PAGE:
The report suggests two possible scenarios for the transformation. Individual players could either gradually adapt their operating model to the circular car strategy, or they could follow a “leaping” transformation through horizontal expansion, which can be achieved through mergers and acquisitions or strong investments in building new capabilities.
“Increasing circularity in the automotive industry will require a significant mindset shift among car makers and mobility providers, requiring them to collaborate with others, which include competitors, more than ever,” said Axel Schmidt, a senior managing director at Accenture who leads its Automotive industry group globally.
The report notes that the transformation from a linear to a fully circular value chain would likely have a significant impact on profitability in the first three to five years, due to the research and development costs required to build the infrastructure and advance key technologies such as recycling and modularity. However, it’s expected that profitability would return to its prior levels within five years of the transformation and increase further thereafter.
In addition, the shift to a fully circular value chain could change profitability so drastically that, in addition to improving the profitability of existing businesses, some businesses that are not currently profitable could become viable — especially in the areas of full lifetime leasing, vehicle-on-demand, and mobility as a service. These business models profit from maintaining asset ownership over the full life cycle and thus incorporate all circularity cost and revenue improvements into their business case.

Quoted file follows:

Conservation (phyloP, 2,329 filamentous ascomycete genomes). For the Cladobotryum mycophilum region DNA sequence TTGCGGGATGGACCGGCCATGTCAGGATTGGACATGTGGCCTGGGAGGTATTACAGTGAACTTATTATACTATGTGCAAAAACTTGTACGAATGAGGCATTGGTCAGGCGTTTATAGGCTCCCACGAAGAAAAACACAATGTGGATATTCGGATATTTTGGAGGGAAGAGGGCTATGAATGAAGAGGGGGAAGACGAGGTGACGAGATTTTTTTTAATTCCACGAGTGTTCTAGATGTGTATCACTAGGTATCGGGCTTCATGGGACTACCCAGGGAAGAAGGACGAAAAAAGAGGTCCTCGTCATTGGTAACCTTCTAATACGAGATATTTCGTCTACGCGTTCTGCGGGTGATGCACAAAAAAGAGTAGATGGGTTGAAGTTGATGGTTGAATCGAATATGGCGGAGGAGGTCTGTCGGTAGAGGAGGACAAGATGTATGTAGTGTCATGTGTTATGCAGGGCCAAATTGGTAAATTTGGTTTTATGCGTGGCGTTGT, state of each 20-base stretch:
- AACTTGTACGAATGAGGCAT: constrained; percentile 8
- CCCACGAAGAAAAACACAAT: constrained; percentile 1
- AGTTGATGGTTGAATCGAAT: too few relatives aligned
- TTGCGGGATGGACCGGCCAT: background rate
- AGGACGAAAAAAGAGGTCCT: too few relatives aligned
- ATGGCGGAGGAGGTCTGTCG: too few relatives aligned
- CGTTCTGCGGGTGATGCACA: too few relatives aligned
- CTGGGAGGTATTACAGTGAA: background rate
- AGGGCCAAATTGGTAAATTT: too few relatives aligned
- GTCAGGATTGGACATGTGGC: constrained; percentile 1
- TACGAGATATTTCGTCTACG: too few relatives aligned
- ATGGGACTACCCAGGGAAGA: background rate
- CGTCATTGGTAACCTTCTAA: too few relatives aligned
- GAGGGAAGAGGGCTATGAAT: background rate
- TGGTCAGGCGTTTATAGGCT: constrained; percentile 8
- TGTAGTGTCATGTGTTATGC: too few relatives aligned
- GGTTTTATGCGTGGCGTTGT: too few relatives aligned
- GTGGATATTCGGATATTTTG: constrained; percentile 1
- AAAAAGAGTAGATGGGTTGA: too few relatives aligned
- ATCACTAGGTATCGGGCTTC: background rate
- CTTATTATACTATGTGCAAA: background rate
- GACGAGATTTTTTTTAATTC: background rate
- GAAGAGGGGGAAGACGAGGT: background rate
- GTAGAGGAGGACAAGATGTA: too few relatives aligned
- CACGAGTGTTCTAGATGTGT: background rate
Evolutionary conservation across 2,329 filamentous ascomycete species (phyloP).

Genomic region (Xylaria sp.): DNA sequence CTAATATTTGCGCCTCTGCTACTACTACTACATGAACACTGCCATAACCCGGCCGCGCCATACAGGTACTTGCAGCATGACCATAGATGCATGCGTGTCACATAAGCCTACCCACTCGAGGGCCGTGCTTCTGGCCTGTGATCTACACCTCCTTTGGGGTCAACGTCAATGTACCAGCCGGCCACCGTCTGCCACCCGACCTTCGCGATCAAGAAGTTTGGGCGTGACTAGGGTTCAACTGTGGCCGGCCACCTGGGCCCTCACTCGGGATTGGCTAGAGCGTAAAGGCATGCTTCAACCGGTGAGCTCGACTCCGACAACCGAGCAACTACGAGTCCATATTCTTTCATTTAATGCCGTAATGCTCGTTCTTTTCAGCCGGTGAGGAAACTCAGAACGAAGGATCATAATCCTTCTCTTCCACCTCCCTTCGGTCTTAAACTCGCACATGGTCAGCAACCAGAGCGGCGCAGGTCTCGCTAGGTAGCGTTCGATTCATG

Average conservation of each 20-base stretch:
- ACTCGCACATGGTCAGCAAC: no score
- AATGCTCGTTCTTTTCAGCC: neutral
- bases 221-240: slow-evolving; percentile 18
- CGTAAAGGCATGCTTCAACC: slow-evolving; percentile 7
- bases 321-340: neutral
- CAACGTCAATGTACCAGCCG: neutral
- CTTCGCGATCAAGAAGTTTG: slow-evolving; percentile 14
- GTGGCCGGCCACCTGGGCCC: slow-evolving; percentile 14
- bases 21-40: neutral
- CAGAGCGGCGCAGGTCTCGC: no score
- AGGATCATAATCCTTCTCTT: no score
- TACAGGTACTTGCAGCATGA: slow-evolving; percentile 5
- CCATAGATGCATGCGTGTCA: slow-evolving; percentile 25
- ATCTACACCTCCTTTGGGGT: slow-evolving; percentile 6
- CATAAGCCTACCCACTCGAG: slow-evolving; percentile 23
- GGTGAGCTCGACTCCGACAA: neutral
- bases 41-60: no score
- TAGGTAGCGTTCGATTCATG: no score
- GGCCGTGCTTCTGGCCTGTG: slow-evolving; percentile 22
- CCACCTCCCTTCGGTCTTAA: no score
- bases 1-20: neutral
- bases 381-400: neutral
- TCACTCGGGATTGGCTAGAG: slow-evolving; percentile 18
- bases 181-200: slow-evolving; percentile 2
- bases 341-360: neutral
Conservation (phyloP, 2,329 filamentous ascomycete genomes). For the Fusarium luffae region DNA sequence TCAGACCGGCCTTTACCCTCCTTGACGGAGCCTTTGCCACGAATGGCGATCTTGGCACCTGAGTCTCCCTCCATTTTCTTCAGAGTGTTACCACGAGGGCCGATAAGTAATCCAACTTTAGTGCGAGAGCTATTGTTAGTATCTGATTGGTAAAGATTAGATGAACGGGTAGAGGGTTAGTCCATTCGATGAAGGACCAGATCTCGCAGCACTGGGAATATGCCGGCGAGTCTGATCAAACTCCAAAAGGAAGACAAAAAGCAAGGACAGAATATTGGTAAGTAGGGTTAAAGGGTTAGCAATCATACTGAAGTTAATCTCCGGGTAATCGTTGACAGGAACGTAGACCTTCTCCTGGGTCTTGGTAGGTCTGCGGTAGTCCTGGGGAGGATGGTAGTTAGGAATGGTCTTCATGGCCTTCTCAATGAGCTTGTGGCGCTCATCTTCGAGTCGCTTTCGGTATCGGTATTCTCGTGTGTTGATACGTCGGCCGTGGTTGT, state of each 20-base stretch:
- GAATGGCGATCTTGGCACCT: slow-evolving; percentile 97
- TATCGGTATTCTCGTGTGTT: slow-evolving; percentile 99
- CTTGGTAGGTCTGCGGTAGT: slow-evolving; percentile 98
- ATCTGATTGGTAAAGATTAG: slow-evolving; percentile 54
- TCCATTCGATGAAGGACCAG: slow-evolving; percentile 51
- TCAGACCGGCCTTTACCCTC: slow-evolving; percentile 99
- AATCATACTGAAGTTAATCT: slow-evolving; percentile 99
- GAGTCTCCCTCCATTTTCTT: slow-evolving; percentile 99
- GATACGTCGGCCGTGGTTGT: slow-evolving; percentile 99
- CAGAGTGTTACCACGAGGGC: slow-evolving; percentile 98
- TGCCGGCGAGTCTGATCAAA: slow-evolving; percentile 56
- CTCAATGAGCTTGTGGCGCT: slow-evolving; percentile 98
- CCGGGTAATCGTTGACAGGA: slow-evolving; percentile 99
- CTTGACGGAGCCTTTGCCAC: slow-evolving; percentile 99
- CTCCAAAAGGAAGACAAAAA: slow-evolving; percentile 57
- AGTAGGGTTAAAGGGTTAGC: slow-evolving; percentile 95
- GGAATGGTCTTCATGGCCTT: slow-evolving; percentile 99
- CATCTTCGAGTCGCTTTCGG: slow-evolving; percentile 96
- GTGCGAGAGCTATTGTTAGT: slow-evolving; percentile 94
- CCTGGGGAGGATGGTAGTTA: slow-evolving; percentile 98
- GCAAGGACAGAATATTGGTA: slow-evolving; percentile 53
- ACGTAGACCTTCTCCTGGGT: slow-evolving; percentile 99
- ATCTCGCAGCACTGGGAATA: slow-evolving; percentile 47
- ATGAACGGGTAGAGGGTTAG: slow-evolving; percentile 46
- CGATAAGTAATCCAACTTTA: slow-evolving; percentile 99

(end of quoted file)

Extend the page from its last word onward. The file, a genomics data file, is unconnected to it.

Pedro Gomez, Head of Shaping the Future of Mobility, Member of the Executive Committee, World Economic Forum, said: “The time to shift to circular economy in automotive and mobility is now. However, transforming business models and operations from linear to circular and creating new business value through circularity is indeed a paradigm shift for most players. Thus, there is a need for all stakeholders in the automotive ecosystem to work together to rethink and redesign their approaches to manufacturing and supply chains, sales and distribution, reuse, recycling, and remanufacturing. With this report, the Circular Cars Initiative (CCI) in collaboration with Accenture, put forward a clear business case and a direct roadmap for strategic transformation.”
“Circular economy principles naturally align with how companies in the automotive industry ecosystem manage their businesses, given the focus on longer product life cycles and strong after-sales maintenance. The automotive industry can drive many other industries forward and lead by example with a swift transition to circularity, which for many in this space is natural extension of business as usual, only with sustainability built in, not just bolted on,” said Peter Lacy, Accenture’s global Sustainability Services lead and chief responsibility officer.
The report notes that while transformation to circularity is costly, the “cost of inaction might be significantly higher.”
For more information and to view a copy of the report, please visit www.accenture.com/CircularCarsReport.